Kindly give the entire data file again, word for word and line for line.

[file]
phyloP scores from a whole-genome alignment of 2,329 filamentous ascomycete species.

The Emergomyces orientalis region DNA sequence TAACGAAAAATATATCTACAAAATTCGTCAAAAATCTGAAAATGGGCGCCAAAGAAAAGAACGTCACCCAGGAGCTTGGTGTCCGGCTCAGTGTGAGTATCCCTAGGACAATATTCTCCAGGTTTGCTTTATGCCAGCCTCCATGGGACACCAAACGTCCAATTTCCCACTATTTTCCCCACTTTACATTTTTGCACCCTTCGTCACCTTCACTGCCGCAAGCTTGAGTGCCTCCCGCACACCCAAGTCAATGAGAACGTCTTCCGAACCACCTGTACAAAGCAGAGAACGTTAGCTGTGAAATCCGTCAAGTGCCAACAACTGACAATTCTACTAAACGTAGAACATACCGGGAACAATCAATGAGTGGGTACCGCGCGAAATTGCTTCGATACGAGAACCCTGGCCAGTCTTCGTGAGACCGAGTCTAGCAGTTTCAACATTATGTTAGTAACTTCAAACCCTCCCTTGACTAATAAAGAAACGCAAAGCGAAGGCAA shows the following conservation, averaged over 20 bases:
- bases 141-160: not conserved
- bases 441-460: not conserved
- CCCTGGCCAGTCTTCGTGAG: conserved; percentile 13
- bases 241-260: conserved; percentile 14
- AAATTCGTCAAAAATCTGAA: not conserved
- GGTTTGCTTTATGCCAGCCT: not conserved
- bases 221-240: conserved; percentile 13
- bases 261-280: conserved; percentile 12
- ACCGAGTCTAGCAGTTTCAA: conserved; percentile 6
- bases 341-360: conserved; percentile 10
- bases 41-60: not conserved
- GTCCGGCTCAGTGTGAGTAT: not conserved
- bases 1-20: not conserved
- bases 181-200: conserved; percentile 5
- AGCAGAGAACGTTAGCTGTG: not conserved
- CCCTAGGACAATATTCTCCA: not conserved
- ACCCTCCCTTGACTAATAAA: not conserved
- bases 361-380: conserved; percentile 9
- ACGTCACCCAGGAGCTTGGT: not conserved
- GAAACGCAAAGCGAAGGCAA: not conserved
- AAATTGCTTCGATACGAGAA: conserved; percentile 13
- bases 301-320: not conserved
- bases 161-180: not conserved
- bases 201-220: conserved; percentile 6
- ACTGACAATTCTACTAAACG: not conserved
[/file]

phyloP scores from a whole-genome alignment of 2,329 filamentous ascomycete species.

The Emergomyces orientalis region DNA sequence TAACGAAAAATATATCTACAAAATTCGTCAAAAATCTGAAAATGGGCGCCAAAGAAAAGAACGTCACCCAGGAGCTTGGTGTCCGGCTCAGTGTGAGTATCCCTAGGACAATATTCTCCAGGTTTGCTTTATGCCAGCCTCCATGGGACACCAAACGTCCAATTTCCCACTATTTTCCCCACTTTACATTTTTGCACCCTTCGTCACCTTCACTGCCGCAAGCTTGAGTGCCTCCCGCACACCCAAGTCAATGAGAACGTCTTCCGAACCACCTGTACAAAGCAGAGAACGTTAGCTGTGAAATCCGTCAAGTGCCAACAACTGACAATTCTACTAAACGTAGAACATACCGGGAACAATCAATGAGTGGGTACCGCGCGAAATTGCTTCGATACGAGAACCCTGGCCAGTCTTCGTGAGACCGAGTCTAGCAGTTTCAACATTATGTTAGTAACTTCAAACCCTCCCTTGACTAATAAAGAAACGCAAAGCGAAGGCAA shows the following conservation, averaged over 20 bases:
- bases 141-160: not conserved
- bases 441-460: not conserved
- CCCTGGCCAGTCTTCGTGAG: conserved; percentile 13
- bases 241-260: conserved; percentile 14
- AAATTCGTCAAAAATCTGAA: not conserved
- GGTTTGCTTTATGCCAGCCT: not conserved
- bases 221-240: conserved; percentile 13
- bases 261-280: conserved; percentile 12
- ACCGAGTCTAGCAGTTTCAA: conserved; percentile 6
- bases 341-360: conserved; percentile 10
- bases 41-60: not conserved
- GTCCGGCTCAGTGTGAGTAT: not conserved
- bases 1-20: not conserved
- bases 181-200: conserved; percentile 5
- AGCAGAGAACGTTAGCTGTG: not conserved
- CCCTAGGACAATATTCTCCA: not conserved
- ACCCTCCCTTGACTAATAAA: not conserved
- bases 361-380: conserved; percentile 9
- ACGTCACCCAGGAGCTTGGT: not conserved
- GAAACGCAAAGCGAAGGCAA: not conserved
- AAATTGCTTCGATACGAGAA: conserved; percentile 13
- bases 301-320: not conserved
- bases 161-180: not conserved
- bases 201-220: conserved; percentile 6
- ACTGACAATTCTACTAAACG: not conserved